Bradenton, Florida -- It's hard to believe that it's been one year since the attacks at the Boston Marathon. For one Bay area woman, it was a day that she'll never forget. Nurse Katie Powers was one of the first people to help aid those wounded by the bombings.

"It was a life changing day for many of us. We found we had an inner courage, we didn't know we had," says Power.

A Manatee Memorial nurse of more than 30 years, Powers doesn't need to see images of the bombing to remember what happened on April 15, 2013.

"A nurse isn't what I do. It's who I am," says Powers.

This picture was taken of Powers who was volunteering as a nurse in the medic tent located at the finish line just before tragedy struck.

"I heard a sound from my stethoscope and took my stethoscope off to tell her there was something wrong with her blood pressure and once I was about to say that, the second bomb went off," says Powers.

Powers says what happened next is still a blur.

"We were a sophisticated first aid tent and now we were going to triage into trauma," says Powers.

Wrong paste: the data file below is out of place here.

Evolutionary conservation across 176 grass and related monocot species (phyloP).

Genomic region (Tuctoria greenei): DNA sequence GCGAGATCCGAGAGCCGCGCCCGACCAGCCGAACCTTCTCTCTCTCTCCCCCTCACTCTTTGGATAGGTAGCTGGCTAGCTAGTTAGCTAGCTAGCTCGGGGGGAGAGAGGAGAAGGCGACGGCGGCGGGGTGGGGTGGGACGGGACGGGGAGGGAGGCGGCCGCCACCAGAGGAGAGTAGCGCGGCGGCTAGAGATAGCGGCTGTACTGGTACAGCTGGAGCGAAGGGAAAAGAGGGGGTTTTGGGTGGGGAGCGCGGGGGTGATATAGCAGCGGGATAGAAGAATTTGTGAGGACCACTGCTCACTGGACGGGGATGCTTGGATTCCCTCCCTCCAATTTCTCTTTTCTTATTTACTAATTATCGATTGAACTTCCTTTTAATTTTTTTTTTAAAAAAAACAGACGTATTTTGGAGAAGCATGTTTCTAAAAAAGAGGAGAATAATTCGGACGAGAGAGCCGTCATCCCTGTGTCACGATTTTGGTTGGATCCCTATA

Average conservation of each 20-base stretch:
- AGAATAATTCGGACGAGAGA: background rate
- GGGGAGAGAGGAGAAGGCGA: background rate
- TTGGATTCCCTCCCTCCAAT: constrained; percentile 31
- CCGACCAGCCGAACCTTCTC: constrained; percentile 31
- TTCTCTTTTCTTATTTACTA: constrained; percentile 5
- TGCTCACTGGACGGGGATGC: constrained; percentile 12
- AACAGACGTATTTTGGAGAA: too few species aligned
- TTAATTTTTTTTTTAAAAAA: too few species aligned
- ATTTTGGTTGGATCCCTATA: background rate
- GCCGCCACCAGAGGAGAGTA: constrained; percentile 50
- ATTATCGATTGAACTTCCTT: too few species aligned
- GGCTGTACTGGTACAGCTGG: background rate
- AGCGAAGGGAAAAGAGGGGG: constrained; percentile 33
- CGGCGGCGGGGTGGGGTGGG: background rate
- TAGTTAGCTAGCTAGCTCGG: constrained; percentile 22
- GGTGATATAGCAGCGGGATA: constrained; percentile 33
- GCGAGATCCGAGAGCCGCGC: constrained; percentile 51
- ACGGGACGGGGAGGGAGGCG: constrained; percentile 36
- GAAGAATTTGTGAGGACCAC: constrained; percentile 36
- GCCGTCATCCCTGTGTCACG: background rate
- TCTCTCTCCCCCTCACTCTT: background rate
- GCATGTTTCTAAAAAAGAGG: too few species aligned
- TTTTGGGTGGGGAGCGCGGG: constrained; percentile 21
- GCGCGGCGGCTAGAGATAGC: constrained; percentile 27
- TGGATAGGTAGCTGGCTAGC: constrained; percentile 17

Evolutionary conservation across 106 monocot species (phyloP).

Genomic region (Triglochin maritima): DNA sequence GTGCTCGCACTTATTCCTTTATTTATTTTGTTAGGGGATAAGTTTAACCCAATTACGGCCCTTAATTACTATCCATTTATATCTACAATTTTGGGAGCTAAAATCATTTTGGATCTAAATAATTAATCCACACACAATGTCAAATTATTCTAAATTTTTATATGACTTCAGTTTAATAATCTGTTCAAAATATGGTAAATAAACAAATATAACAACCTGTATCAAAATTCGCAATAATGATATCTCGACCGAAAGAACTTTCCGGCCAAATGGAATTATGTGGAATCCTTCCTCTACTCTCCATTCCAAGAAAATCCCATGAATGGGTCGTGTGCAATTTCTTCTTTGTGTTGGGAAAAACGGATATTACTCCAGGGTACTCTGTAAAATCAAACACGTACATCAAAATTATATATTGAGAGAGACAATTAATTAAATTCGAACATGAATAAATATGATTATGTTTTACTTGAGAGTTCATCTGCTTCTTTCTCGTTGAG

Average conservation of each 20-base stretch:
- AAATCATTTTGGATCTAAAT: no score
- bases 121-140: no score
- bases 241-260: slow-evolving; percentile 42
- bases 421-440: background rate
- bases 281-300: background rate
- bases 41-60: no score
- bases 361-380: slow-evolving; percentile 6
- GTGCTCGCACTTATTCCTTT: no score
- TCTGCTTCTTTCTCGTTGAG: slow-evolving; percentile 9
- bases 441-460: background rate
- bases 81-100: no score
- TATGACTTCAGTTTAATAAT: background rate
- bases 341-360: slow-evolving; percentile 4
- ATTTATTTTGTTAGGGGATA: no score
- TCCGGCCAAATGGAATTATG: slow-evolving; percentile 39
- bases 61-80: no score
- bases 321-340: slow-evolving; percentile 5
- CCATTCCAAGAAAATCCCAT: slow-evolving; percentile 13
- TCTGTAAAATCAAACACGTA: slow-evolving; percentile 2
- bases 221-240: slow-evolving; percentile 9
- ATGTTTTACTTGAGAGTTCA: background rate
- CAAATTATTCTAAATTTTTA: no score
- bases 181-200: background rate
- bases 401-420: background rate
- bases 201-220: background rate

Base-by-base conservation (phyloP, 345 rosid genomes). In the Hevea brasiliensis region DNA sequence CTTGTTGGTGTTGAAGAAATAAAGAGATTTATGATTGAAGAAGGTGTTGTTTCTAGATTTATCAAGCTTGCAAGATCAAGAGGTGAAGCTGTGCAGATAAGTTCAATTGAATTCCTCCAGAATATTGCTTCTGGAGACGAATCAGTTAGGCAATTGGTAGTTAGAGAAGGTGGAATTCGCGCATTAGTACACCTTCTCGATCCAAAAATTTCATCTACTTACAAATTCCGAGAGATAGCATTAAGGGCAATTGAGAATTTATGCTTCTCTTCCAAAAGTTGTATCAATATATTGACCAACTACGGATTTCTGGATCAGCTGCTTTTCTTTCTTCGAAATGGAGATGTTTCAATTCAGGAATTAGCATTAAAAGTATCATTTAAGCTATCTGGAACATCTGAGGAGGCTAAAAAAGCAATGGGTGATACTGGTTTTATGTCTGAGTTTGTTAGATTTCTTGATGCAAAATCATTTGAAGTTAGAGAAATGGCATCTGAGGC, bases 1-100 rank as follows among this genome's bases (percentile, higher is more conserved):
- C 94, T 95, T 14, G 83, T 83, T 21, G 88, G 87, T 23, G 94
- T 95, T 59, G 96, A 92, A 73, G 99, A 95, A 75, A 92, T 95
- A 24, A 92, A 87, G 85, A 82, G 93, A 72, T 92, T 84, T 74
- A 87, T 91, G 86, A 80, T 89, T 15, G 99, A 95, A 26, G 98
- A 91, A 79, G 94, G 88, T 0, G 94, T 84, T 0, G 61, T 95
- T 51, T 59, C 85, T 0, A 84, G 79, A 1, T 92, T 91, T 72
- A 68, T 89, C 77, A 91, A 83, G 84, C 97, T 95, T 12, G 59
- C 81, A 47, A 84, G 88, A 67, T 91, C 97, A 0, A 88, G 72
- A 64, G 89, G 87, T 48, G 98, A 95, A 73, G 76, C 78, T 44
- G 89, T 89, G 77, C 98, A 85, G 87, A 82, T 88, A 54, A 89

The medic tent was now taking care of victims with missing limbs and blood all over.

"I had one nurse tell me, 'I can't do this. I can't do this. I'm a primary nurse.' I said, 'How do you think I feel? I'm a baby nurse. We will do this and we will do this well,' " Powers recalls.

And they did -- aiding victims for the next 2 1/2 hours.

Powers says she became good friends with many others who worked in the tent that day, and that's why she's heading back. Because like the rest of the city, this baby nurse is not weak. She's strong.

"We're not a country that says were backing off, we're a country that's says were facing you," says Powers.

Katie will be busy while she's in Boston. Before the marathon starts on Monday, she was asked to be one of 14 nurses to take part in a mile tribute on Saturday.

SEE ALSO:Boston honors marathon survivors, first responders

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